Finally, if you have an aftermarket receiver, check the maker’s website to see if there’s a software update. Apply any available updates, then give the connection another try.
6. Replace the USB Cable You Use With Android Auto
When using Android Auto on your car’s display, you need a USB cable to connect your phone to your vehicle (unless you’re using Android Auto wirelessly). If you start having problems with Android Auto, your cable might have failed, or maybe it’s of poor quality. Cable problems could result in the Android Auto connection dropping randomly, or refusing to connect at all.
Try replacing your USB cable with another one that you know is high quality; the cable that came with your phone is usually a good fit. For best results, use a cable that’s no longer than six feet.
Keep in mind that if the cable is for charging only and doesn’t support data transfer, it won’t work for Android Auto. Usually, you can tell if a cable supports data transfer if it has the USB “trident” symbol on the USB-A end. See our guide to USB cable types if you’re not familiar with this.
Also, make sure that the charging port on your device is free of debris. Even with a good cable, your phone’s port might be obstructed, leading to connection issues. Use a flashlight to check for dust and other buildup, then gently use a cotton swab or toothpick to clean it if needed.
7. Check Your Paired Car Settings in Android Auto
Android Auto lets you pair your phone with multiple vehicles. If you’re having trouble pairing Android Auto with a new car over USB, you can visit these options to hopefully fix it. To visit your Android Auto vehicle settings, open the Android Auto app on your phone and tap Previously connected cars.
This will show you a list of cars that you’ve approved or rejected for use with Android Auto. If you see your car in the Rejected cars header, you might have done this by accident. Remove the car from the blocked list and try pairing it again.
Normally, the Add new cars to Android Auto option should be enabled. If this is turned off, your phone will only charge instead of starting the Android Auto setup process when you plug it in.
Google says that turning this off can help you connect to a second car if you have trouble with that. Try connecting again using the opposite setting of whatever you had here.
If none of the above work, tap the three-dot Menu button at the top-right and hit Forget all cars. This will remove all cars you’ve synced before, so you can start fresh and hopefully resolve anything that was stuck. You’ll have to set up your car again, but that’s a minor inconvenience to fix your problem.
8. Clear Cache and Storage for the Android Auto App
If Android Auto still won’t work, your best bet is to clear all the saved data in the Android Auto app and start again. You should do this while your phone is disconnected from your car, so make sure your vehicle is shut off and the USB cable unplugged.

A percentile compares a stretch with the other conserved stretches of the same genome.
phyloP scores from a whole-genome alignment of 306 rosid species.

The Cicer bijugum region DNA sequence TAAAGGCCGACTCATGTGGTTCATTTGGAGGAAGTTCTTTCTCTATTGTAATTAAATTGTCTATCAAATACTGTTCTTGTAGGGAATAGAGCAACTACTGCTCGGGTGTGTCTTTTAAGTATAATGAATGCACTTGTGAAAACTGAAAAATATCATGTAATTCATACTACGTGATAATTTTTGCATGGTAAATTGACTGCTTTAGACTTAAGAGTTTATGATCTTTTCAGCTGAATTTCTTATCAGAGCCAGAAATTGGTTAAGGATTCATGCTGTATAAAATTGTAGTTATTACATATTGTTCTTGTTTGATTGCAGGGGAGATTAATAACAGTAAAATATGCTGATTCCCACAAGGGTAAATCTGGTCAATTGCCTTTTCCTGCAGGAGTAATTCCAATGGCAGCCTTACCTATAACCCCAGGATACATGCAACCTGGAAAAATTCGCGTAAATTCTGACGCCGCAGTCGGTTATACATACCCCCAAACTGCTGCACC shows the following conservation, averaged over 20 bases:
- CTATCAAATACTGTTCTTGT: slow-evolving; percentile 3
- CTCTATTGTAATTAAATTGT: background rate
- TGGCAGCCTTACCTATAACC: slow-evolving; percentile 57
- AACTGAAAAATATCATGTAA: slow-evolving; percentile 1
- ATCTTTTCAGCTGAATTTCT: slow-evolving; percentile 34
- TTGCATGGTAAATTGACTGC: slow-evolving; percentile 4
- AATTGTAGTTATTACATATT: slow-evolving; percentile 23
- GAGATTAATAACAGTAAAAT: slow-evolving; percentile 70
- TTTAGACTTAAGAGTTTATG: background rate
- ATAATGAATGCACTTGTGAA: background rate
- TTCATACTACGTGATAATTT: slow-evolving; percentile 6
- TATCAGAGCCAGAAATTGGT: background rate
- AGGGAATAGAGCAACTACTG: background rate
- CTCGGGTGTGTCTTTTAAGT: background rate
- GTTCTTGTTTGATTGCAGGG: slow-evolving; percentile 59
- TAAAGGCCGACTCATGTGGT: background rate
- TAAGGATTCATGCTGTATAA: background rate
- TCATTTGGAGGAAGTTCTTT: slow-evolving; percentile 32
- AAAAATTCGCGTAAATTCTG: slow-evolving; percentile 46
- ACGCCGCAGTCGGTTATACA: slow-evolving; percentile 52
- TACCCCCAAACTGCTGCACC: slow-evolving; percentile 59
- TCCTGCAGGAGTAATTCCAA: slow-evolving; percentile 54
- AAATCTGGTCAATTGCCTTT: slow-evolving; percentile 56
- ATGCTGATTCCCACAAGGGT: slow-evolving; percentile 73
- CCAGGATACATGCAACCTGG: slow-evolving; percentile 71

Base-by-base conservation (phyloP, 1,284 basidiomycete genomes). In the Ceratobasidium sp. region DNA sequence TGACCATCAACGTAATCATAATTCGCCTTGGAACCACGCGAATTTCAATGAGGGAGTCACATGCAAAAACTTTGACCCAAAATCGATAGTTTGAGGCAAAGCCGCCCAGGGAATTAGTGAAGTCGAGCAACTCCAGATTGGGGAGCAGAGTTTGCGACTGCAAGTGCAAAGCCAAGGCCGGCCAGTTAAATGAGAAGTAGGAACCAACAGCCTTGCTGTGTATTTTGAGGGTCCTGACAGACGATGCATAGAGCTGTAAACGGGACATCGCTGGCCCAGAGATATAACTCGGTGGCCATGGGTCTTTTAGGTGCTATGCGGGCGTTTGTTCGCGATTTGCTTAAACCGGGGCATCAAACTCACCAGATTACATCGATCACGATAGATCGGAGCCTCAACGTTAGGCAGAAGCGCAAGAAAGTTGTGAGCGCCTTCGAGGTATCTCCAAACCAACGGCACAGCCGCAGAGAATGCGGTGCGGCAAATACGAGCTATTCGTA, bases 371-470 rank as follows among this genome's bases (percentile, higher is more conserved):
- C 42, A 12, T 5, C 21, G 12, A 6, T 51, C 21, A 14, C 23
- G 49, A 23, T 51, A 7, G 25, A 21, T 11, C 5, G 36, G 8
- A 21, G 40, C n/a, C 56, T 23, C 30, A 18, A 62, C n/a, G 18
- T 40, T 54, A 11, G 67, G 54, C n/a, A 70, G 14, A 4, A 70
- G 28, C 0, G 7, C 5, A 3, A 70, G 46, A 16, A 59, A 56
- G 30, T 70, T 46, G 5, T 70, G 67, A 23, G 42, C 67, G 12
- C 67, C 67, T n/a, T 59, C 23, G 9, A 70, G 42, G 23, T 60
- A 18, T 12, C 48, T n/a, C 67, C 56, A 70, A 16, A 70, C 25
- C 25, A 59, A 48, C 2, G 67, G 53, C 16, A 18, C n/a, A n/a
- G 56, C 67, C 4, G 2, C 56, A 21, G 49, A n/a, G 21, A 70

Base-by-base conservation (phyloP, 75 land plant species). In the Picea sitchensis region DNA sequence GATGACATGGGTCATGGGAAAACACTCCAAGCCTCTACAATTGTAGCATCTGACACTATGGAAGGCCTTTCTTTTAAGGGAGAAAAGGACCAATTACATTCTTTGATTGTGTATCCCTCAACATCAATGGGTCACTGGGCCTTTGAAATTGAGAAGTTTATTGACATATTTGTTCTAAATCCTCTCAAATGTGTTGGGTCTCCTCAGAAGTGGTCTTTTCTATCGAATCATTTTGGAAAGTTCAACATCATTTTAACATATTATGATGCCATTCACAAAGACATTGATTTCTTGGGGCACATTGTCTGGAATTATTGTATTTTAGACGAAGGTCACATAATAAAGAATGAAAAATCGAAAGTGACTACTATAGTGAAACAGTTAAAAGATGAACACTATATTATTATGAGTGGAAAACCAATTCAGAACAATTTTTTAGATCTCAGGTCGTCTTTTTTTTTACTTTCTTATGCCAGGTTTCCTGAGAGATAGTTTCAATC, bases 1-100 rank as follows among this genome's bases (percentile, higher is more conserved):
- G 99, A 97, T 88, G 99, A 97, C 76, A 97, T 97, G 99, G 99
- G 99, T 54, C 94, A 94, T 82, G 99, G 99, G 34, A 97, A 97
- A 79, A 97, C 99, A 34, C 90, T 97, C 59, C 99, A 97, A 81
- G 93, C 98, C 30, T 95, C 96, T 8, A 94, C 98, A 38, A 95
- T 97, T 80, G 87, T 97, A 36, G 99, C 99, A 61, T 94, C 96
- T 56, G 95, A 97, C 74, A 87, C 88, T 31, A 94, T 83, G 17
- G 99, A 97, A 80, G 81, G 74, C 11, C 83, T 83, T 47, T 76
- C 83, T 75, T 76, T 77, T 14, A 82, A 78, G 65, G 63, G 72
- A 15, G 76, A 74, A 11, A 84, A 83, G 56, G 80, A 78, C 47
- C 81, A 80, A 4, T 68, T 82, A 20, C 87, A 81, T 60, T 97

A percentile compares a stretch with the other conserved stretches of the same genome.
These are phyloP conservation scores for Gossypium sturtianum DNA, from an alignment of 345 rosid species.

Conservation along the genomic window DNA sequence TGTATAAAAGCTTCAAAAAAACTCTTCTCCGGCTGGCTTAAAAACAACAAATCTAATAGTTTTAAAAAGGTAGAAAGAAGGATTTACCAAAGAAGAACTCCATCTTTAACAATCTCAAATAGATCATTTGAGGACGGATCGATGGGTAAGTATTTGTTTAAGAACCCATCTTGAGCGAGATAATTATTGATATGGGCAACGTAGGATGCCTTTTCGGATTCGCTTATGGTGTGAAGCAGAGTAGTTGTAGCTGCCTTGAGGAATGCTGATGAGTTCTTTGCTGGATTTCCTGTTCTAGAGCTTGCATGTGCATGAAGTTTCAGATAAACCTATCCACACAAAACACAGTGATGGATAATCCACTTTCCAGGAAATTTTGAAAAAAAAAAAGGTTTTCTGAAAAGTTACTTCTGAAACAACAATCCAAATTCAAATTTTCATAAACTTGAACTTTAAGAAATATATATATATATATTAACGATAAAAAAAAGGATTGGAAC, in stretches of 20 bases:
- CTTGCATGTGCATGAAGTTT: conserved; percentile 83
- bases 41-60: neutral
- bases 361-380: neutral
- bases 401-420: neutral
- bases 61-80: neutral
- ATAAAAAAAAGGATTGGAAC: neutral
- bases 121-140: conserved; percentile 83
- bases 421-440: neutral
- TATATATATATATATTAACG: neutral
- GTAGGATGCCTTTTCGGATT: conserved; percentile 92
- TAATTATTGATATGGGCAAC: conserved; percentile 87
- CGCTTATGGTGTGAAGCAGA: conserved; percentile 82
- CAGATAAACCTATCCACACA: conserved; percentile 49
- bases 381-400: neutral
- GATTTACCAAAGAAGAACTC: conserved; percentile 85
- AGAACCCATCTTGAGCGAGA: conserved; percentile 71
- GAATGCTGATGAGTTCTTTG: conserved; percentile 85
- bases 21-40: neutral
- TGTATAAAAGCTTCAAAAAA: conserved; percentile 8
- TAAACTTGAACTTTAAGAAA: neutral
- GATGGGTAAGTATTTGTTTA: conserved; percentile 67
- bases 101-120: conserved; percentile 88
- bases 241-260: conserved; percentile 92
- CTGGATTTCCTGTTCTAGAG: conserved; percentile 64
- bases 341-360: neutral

To clear the data for Android Auto, head to Settings > Apps & notifications > See all X apps > Android Auto > Storage & cache. Note that on Android 12 and later, the menu is titled Apps instead of Apps & notifications.
Here, select Clear cache first, then try using Android Auto again. Clearing cache only removes temporary files used to make the app work more efficiently, so deleting cache won’t erase any of your Android Auto preferences.
If this doesn’t work, go back to the menu and tap Clear storage next. This deletes all the data for the app, so it’s like installing it from scratch. You will likely need to configure settings for Android Auto again after doing this.
Hopefully, after wiping all the app’s files clean, Android Auto will connect for you again.
9. If Android Auto Still Won’t Connect Properly
If nothing above corrects your issue with Android Auto, you probably have a more serious problem with either your car or phone.
Try connecting your phone to another vehicle that supports Android Auto, or connecting another Android phone to your car, if possible. This will help you nail down where the problem lies.
If your car won’t accept any Android Auto connections, you should get in touch with the manufacturer or your dealer. There’s a chance that something is wrong with your car’s internals that’s causing Android Auto not to work.
If your phone won’t connect to multiple cars that all support Android Auto, make sure that you’re using a good cable and that your charging port is free of obstruction. Failing that, you should contact support from your phone manufacturer to get more help.
Remember that while you work to troubleshoot these issues, Google Assistant Driving Mode is available as an alternative in the meantime. It’s not as convenient, but still works fine.
Get Android Auto Working Once More
When Android Auto doesn’t work, you’ll miss out on all its benefits. These tips will walk you through Android Auto troubleshooting. Chances are that you either need to replace your USB cable or have an issue with the app on your device.
Now that you have Android Auto working again, make sure you’re using its feature set to the fullest!